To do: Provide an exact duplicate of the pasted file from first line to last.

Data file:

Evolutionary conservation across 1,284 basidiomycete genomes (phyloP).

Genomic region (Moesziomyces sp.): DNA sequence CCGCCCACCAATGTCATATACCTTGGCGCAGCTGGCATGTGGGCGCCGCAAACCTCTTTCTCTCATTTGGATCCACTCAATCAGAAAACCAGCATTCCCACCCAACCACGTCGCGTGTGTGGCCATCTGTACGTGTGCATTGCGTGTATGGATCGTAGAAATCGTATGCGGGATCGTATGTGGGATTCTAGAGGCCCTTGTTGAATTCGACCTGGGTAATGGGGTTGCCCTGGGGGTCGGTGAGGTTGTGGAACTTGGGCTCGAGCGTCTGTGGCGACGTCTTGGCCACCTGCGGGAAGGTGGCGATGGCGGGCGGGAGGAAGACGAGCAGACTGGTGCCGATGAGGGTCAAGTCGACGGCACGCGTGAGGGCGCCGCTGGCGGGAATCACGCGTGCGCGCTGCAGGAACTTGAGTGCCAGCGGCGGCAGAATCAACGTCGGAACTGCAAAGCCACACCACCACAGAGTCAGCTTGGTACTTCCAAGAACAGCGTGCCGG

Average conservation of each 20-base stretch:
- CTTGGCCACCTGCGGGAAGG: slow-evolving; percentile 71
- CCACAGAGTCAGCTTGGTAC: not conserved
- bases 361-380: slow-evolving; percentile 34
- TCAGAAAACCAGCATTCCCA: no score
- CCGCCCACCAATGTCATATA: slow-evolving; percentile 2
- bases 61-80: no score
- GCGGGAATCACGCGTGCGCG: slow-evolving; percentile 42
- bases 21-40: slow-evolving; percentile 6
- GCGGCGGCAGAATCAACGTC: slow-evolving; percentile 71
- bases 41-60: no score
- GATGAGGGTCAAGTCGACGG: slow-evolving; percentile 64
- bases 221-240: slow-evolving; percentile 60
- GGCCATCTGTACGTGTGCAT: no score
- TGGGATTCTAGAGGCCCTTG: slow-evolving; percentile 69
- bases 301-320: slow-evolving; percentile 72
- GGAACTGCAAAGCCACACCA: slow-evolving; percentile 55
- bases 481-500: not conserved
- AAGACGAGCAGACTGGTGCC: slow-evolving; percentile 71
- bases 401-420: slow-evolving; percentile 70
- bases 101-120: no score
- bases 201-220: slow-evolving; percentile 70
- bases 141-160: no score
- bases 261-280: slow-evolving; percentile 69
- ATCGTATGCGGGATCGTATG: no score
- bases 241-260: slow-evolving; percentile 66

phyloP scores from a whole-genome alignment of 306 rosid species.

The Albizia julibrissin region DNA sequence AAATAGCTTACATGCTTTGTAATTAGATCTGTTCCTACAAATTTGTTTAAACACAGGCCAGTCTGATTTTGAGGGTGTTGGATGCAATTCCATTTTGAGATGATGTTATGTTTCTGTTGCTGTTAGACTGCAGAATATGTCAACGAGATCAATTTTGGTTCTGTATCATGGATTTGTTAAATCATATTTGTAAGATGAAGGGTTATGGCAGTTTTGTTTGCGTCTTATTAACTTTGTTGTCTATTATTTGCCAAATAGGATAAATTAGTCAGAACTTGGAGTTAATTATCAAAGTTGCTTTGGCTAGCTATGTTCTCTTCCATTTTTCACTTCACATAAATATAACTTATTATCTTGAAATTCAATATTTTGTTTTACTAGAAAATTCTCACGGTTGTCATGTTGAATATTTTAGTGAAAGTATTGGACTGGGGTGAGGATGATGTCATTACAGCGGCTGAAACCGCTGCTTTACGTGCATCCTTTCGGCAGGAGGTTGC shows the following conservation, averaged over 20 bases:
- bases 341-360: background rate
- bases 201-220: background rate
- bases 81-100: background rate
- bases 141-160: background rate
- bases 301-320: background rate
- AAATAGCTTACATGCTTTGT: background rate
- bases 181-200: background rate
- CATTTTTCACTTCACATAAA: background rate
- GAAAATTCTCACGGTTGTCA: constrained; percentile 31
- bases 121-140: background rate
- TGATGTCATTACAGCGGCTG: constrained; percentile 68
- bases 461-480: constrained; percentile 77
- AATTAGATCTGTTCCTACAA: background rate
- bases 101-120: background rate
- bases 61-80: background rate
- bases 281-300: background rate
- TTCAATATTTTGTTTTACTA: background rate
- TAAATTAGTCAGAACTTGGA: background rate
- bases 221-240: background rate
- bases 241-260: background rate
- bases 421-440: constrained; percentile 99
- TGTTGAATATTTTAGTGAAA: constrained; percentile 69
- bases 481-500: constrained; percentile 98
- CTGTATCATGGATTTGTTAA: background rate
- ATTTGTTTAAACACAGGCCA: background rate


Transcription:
Evolutionary conservation across 1,284 basidiomycete genomes (phyloP).

Genomic region (Moesziomyces sp.): DNA sequence CCGCCCACCAATGTCATATACCTTGGCGCAGCTGGCATGTGGGCGCCGCAAACCTCTTTCTCTCATTTGGATCCACTCAATCAGAAAACCAGCATTCCCACCCAACCACGTCGCGTGTGTGGCCATCTGTACGTGTGCATTGCGTGTATGGATCGTAGAAATCGTATGCGGGATCGTATGTGGGATTCTAGAGGCCCTTGTTGAATTCGACCTGGGTAATGGGGTTGCCCTGGGGGTCGGTGAGGTTGTGGAACTTGGGCTCGAGCGTCTGTGGCGACGTCTTGGCCACCTGCGGGAAGGTGGCGATGGCGGGCGGGAGGAAGACGAGCAGACTGGTGCCGATGAGGGTCAAGTCGACGGCACGCGTGAGGGCGCCGCTGGCGGGAATCACGCGTGCGCGCTGCAGGAACTTGAGTGCCAGCGGCGGCAGAATCAACGTCGGAACTGCAAAGCCACACCACCACAGAGTCAGCTTGGTACTTCCAAGAACAGCGTGCCGG

Average conservation of each 20-base stretch:
- CTTGGCCACCTGCGGGAAGG: slow-evolving; percentile 71
- CCACAGAGTCAGCTTGGTAC: not conserved
- bases 361-380: slow-evolving; percentile 34
- TCAGAAAACCAGCATTCCCA: no score
- CCGCCCACCAATGTCATATA: slow-evolving; percentile 2
- bases 61-80: no score
- GCGGGAATCACGCGTGCGCG: slow-evolving; percentile 42
- bases 21-40: slow-evolving; percentile 6
- GCGGCGGCAGAATCAACGTC: slow-evolving; percentile 71
- bases 41-60: no score
- GATGAGGGTCAAGTCGACGG: slow-evolving; percentile 64
- bases 221-240: slow-evolving; percentile 60
- GGCCATCTGTACGTGTGCAT: no score
- TGGGATTCTAGAGGCCCTTG: slow-evolving; percentile 69
- bases 301-320: slow-evolving; percentile 72
- GGAACTGCAAAGCCACACCA: slow-evolving; percentile 55
- bases 481-500: not conserved
- AAGACGAGCAGACTGGTGCC: slow-evolving; percentile 71
- bases 401-420: slow-evolving; percentile 70
- bases 101-120: no score
- bases 201-220: slow-evolving; percentile 70
- bases 141-160: no score
- bases 261-280: slow-evolving; percentile 69
- ATCGTATGCGGGATCGTATG: no score
- bases 241-260: slow-evolving; percentile 66

phyloP scores from a whole-genome alignment of 306 rosid species.

The Albizia julibrissin region DNA sequence AAATAGCTTACATGCTTTGTAATTAGATCTGTTCCTACAAATTTGTTTAAACACAGGCCAGTCTGATTTTGAGGGTGTTGGATGCAATTCCATTTTGAGATGATGTTATGTTTCTGTTGCTGTTAGACTGCAGAATATGTCAACGAGATCAATTTTGGTTCTGTATCATGGATTTGTTAAATCATATTTGTAAGATGAAGGGTTATGGCAGTTTTGTTTGCGTCTTATTAACTTTGTTGTCTATTATTTGCCAAATAGGATAAATTAGTCAGAACTTGGAGTTAATTATCAAAGTTGCTTTGGCTAGCTATGTTCTCTTCCATTTTTCACTTCACATAAATATAACTTATTATCTTGAAATTCAATATTTTGTTTTACTAGAAAATTCTCACGGTTGTCATGTTGAATATTTTAGTGAAAGTATTGGACTGGGGTGAGGATGATGTCATTACAGCGGCTGAAACCGCTGCTTTACGTGCATCCTTTCGGCAGGAGGTTGC shows the following conservation, averaged over 20 bases:
- bases 341-360: background rate
- bases 201-220: background rate
- bases 81-100: background rate
- bases 141-160: background rate
- bases 301-320: background rate
- AAATAGCTTACATGCTTTGT: background rate
- bases 181-200: background rate
- CATTTTTCACTTCACATAAA: background rate
- GAAAATTCTCACGGTTGTCA: constrained; percentile 31
- bases 121-140: background rate
- TGATGTCATTACAGCGGCTG: constrained; percentile 68
- bases 461-480: constrained; percentile 77
- AATTAGATCTGTTCCTACAA: background rate
- bases 101-120: background rate
- bases 61-80: background rate
- bases 281-300: background rate
- TTCAATATTTTGTTTTACTA: background rate
- TAAATTAGTCAGAACTTGGA: background rate
- bases 221-240: background rate
- bases 241-260: background rate
- bases 421-440: constrained; percentile 99
- TGTTGAATATTTTAGTGAAA: constrained; percentile 69
- bases 481-500: constrained; percentile 98
- CTGTATCATGGATTTGTTAA: background rate
- ATTTGTTTAAACACAGGCCA: background rate